Some programs are still awaiting a final decision from the trust, and counties with rejected strategies have options. They can appeal to a newly approved dispute resolution committee of the trust. The chair of the trust, Tom VanKirk, says that committee will have public meetings, unlike the groups that reviewed spending reports and created recommendations for the full board.

Counties can also appeal to Commonwealth Court, VanKirk said. He declined to answer questions after the June meeting.

Here’s what you need to know about some of the more controversial, scrutinized, and debated spending issues.

Kensington residents

The trust in June voted to reject Philadelphia’s use of $7.5 million to support residents of the Kensington area.

Philadelphia dedicated money for home repairs, rental assistance, park and school improvements to ensure children and families can safely access those spaces, and other initiatives. It argued that residents “live in a state of constant, compounding trauma due to the intense concentration of open-air drug markets that operate 24/7,” which could lead to long-term health problems.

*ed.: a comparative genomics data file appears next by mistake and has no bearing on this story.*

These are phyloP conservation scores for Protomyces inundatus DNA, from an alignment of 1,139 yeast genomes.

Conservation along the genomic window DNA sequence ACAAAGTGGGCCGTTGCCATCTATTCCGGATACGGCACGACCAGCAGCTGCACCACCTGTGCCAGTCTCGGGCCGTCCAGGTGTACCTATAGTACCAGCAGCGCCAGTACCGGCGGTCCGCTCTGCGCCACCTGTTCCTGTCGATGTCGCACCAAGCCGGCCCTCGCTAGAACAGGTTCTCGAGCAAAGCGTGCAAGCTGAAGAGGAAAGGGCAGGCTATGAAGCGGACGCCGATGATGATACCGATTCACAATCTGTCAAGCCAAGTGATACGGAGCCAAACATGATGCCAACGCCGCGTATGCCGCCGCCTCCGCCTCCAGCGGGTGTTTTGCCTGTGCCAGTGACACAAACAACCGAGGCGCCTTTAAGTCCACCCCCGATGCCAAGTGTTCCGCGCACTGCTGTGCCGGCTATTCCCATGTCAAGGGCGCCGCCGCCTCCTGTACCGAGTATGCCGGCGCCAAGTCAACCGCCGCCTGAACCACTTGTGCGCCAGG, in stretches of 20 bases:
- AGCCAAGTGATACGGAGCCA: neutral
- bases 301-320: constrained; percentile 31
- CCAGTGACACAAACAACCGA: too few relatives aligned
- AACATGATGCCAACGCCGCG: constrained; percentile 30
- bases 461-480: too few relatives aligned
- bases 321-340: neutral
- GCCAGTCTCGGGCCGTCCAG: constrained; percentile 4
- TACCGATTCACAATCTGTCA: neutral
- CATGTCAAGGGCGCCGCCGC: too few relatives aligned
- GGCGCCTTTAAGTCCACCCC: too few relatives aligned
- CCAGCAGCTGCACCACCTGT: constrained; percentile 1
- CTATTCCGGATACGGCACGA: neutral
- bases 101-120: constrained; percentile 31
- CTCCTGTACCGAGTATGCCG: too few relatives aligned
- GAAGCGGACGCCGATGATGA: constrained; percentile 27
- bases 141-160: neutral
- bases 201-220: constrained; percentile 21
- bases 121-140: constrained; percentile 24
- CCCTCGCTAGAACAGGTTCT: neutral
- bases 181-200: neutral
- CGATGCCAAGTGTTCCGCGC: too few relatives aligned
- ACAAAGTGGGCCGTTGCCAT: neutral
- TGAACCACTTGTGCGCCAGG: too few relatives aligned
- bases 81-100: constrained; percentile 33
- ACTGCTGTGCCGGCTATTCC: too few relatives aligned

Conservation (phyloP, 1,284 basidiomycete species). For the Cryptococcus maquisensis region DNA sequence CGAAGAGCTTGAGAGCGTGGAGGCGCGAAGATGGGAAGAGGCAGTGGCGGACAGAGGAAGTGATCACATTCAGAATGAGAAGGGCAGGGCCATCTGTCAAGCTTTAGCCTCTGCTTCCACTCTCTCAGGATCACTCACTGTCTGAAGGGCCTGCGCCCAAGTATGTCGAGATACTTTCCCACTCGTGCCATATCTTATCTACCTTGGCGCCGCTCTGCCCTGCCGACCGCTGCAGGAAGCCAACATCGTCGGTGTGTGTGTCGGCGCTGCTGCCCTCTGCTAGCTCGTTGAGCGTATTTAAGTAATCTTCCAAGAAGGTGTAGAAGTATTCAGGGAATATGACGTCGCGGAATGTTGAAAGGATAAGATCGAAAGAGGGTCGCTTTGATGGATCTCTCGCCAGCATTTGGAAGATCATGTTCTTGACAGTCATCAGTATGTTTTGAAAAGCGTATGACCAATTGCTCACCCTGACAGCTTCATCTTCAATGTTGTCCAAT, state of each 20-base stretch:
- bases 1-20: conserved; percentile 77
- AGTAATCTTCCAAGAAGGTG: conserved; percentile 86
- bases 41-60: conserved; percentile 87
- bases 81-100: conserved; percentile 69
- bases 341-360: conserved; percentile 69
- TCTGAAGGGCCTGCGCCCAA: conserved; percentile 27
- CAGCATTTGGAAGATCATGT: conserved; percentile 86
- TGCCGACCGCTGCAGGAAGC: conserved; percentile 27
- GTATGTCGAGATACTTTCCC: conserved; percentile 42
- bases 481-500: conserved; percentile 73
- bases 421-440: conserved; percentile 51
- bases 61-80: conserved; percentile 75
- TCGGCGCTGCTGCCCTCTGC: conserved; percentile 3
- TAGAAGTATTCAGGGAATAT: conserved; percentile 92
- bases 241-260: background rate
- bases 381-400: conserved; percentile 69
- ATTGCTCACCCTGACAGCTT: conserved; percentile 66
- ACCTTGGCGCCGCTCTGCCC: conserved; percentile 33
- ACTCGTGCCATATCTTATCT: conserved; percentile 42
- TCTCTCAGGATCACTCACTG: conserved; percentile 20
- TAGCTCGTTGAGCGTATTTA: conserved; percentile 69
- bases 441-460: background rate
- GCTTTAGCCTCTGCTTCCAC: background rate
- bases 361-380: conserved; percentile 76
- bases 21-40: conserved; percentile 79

Multiple trust members expressed support for the programs, but said funding them didn’t align with Exhibit E, a legal document that broadly outlines what spending is permitted.

“Nobody doubts the fact that … Kensington needs these things, and we’d love to see Philadelphia be able to fund it,” VanKirk said. “But we just can’t feel we’re fulfilling our responsibilities and allow these kind of things to be paid for out of opioid funds.”

Tumar Alexander, a member of the trust and senior adviser to Philadelphia Mayor Cherelle Parker, told people listening to the meeting from Kensington not to be discouraged, adding that there are “pathways for us to sort of dispute and appeal.”

“But there’s also conversations around how we want to fund this — and our commitment, and Mayor Parker’s commitment to continue to fund this,” he added.